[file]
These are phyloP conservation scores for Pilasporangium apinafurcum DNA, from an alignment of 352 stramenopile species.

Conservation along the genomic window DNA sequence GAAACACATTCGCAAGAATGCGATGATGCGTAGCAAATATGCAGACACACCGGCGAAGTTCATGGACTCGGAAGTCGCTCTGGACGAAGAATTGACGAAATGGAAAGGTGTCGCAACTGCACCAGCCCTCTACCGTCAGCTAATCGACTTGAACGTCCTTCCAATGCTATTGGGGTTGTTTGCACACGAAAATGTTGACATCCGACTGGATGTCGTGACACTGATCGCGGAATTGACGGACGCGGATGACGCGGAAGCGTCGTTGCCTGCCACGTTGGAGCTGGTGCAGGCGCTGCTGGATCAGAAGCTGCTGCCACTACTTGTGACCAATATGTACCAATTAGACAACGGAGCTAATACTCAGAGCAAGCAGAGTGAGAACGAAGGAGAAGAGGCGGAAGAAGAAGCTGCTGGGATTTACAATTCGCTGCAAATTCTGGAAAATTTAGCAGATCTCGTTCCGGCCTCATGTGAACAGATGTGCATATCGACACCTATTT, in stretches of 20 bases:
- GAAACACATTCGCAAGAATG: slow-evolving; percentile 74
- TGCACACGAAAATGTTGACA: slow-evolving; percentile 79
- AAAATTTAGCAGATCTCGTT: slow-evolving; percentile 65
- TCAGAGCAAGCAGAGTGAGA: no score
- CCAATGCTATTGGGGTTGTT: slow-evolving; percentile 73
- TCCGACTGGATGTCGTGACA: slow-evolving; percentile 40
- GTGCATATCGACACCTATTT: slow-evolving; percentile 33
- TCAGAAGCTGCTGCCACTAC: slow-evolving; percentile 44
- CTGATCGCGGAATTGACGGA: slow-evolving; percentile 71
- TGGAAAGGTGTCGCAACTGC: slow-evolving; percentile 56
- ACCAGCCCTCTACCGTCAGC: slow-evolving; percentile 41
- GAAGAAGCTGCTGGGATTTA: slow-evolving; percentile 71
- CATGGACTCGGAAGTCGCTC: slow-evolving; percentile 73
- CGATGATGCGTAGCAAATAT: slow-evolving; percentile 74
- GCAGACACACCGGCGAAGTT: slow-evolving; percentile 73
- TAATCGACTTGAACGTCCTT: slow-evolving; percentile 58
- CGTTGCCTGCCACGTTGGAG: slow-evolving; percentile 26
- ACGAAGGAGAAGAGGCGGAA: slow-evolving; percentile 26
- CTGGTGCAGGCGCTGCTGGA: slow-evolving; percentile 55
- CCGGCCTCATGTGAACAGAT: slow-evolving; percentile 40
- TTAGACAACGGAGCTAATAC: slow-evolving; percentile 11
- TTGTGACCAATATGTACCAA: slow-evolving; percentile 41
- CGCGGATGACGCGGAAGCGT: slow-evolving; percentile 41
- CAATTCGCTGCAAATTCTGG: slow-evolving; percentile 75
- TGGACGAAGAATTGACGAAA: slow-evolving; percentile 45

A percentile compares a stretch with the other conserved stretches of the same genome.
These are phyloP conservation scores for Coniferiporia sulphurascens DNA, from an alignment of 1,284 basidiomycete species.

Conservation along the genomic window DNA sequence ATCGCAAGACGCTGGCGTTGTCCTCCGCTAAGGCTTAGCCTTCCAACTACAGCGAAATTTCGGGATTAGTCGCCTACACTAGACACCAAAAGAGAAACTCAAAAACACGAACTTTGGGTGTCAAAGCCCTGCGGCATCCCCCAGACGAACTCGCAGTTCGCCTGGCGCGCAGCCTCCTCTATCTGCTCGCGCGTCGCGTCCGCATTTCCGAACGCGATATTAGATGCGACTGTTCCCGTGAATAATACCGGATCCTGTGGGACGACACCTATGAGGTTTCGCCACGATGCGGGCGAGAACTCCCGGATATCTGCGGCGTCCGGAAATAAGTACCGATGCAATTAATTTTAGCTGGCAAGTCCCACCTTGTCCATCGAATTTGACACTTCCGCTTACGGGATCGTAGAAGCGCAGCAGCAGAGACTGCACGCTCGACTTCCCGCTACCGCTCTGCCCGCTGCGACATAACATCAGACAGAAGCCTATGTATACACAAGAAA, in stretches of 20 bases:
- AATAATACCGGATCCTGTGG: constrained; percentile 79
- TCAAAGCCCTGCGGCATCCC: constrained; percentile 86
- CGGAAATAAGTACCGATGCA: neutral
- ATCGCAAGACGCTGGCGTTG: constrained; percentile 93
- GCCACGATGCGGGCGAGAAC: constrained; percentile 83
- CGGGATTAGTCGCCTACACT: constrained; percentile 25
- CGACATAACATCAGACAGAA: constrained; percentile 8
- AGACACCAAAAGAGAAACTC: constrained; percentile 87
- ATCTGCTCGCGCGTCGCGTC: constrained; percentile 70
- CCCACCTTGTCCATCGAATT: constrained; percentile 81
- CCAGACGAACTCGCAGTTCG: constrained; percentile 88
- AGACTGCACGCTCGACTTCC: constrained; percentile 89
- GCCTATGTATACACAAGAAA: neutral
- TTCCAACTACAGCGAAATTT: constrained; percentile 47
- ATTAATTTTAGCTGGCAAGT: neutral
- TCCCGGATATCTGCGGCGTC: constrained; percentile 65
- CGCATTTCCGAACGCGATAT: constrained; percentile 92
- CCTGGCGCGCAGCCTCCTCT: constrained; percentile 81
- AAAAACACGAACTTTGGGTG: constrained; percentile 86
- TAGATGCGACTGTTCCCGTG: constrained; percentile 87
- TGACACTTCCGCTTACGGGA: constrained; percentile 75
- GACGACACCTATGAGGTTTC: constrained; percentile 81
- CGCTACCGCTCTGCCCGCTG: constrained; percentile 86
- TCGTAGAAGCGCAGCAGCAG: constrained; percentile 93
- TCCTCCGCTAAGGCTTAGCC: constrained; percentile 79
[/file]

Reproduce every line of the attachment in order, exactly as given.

These are phyloP conservation scores for Pilasporangium apinafurcum DNA, from an alignment of 352 stramenopile species.

Conservation along the genomic window DNA sequence GAAACACATTCGCAAGAATGCGATGATGCGTAGCAAATATGCAGACACACCGGCGAAGTTCATGGACTCGGAAGTCGCTCTGGACGAAGAATTGACGAAATGGAAAGGTGTCGCAACTGCACCAGCCCTCTACCGTCAGCTAATCGACTTGAACGTCCTTCCAATGCTATTGGGGTTGTTTGCACACGAAAATGTTGACATCCGACTGGATGTCGTGACACTGATCGCGGAATTGACGGACGCGGATGACGCGGAAGCGTCGTTGCCTGCCACGTTGGAGCTGGTGCAGGCGCTGCTGGATCAGAAGCTGCTGCCACTACTTGTGACCAATATGTACCAATTAGACAACGGAGCTAATACTCAGAGCAAGCAGAGTGAGAACGAAGGAGAAGAGGCGGAAGAAGAAGCTGCTGGGATTTACAATTCGCTGCAAATTCTGGAAAATTTAGCAGATCTCGTTCCGGCCTCATGTGAACAGATGTGCATATCGACACCTATTT, in stretches of 20 bases:
- GAAACACATTCGCAAGAATG: slow-evolving; percentile 74
- TGCACACGAAAATGTTGACA: slow-evolving; percentile 79
- AAAATTTAGCAGATCTCGTT: slow-evolving; percentile 65
- TCAGAGCAAGCAGAGTGAGA: no score
- CCAATGCTATTGGGGTTGTT: slow-evolving; percentile 73
- TCCGACTGGATGTCGTGACA: slow-evolving; percentile 40
- GTGCATATCGACACCTATTT: slow-evolving; percentile 33
- TCAGAAGCTGCTGCCACTAC: slow-evolving; percentile 44
- CTGATCGCGGAATTGACGGA: slow-evolving; percentile 71
- TGGAAAGGTGTCGCAACTGC: slow-evolving; percentile 56
- ACCAGCCCTCTACCGTCAGC: slow-evolving; percentile 41
- GAAGAAGCTGCTGGGATTTA: slow-evolving; percentile 71
- CATGGACTCGGAAGTCGCTC: slow-evolving; percentile 73
- CGATGATGCGTAGCAAATAT: slow-evolving; percentile 74
- GCAGACACACCGGCGAAGTT: slow-evolving; percentile 73
- TAATCGACTTGAACGTCCTT: slow-evolving; percentile 58
- CGTTGCCTGCCACGTTGGAG: slow-evolving; percentile 26
- ACGAAGGAGAAGAGGCGGAA: slow-evolving; percentile 26
- CTGGTGCAGGCGCTGCTGGA: slow-evolving; percentile 55
- CCGGCCTCATGTGAACAGAT: slow-evolving; percentile 40
- TTAGACAACGGAGCTAATAC: slow-evolving; percentile 11
- TTGTGACCAATATGTACCAA: slow-evolving; percentile 41
- CGCGGATGACGCGGAAGCGT: slow-evolving; percentile 41
- CAATTCGCTGCAAATTCTGG: slow-evolving; percentile 75
- TGGACGAAGAATTGACGAAA: slow-evolving; percentile 45

A percentile compares a stretch with the other conserved stretches of the same genome.
These are phyloP conservation scores for Coniferiporia sulphurascens DNA, from an alignment of 1,284 basidiomycete species.

Conservation along the genomic window DNA sequence ATCGCAAGACGCTGGCGTTGTCCTCCGCTAAGGCTTAGCCTTCCAACTACAGCGAAATTTCGGGATTAGTCGCCTACACTAGACACCAAAAGAGAAACTCAAAAACACGAACTTTGGGTGTCAAAGCCCTGCGGCATCCCCCAGACGAACTCGCAGTTCGCCTGGCGCGCAGCCTCCTCTATCTGCTCGCGCGTCGCGTCCGCATTTCCGAACGCGATATTAGATGCGACTGTTCCCGTGAATAATACCGGATCCTGTGGGACGACACCTATGAGGTTTCGCCACGATGCGGGCGAGAACTCCCGGATATCTGCGGCGTCCGGAAATAAGTACCGATGCAATTAATTTTAGCTGGCAAGTCCCACCTTGTCCATCGAATTTGACACTTCCGCTTACGGGATCGTAGAAGCGCAGCAGCAGAGACTGCACGCTCGACTTCCCGCTACCGCTCTGCCCGCTGCGACATAACATCAGACAGAAGCCTATGTATACACAAGAAA, in stretches of 20 bases:
- AATAATACCGGATCCTGTGG: constrained; percentile 79
- TCAAAGCCCTGCGGCATCCC: constrained; percentile 86
- CGGAAATAAGTACCGATGCA: neutral
- ATCGCAAGACGCTGGCGTTG: constrained; percentile 93
- GCCACGATGCGGGCGAGAAC: constrained; percentile 83
- CGGGATTAGTCGCCTACACT: constrained; percentile 25
- CGACATAACATCAGACAGAA: constrained; percentile 8
- AGACACCAAAAGAGAAACTC: constrained; percentile 87
- ATCTGCTCGCGCGTCGCGTC: constrained; percentile 70
- CCCACCTTGTCCATCGAATT: constrained; percentile 81
- CCAGACGAACTCGCAGTTCG: constrained; percentile 88
- AGACTGCACGCTCGACTTCC: constrained; percentile 89
- GCCTATGTATACACAAGAAA: neutral
- TTCCAACTACAGCGAAATTT: constrained; percentile 47
- ATTAATTTTAGCTGGCAAGT: neutral
- TCCCGGATATCTGCGGCGTC: constrained; percentile 65
- CGCATTTCCGAACGCGATAT: constrained; percentile 92
- CCTGGCGCGCAGCCTCCTCT: constrained; percentile 81
- AAAAACACGAACTTTGGGTG: constrained; percentile 86
- TAGATGCGACTGTTCCCGTG: constrained; percentile 87
- TGACACTTCCGCTTACGGGA: constrained; percentile 75
- GACGACACCTATGAGGTTTC: constrained; percentile 81
- CGCTACCGCTCTGCCCGCTG: constrained; percentile 86
- TCGTAGAAGCGCAGCAGCAG: constrained; percentile 93
- TCCTCCGCTAAGGCTTAGCC: constrained; percentile 79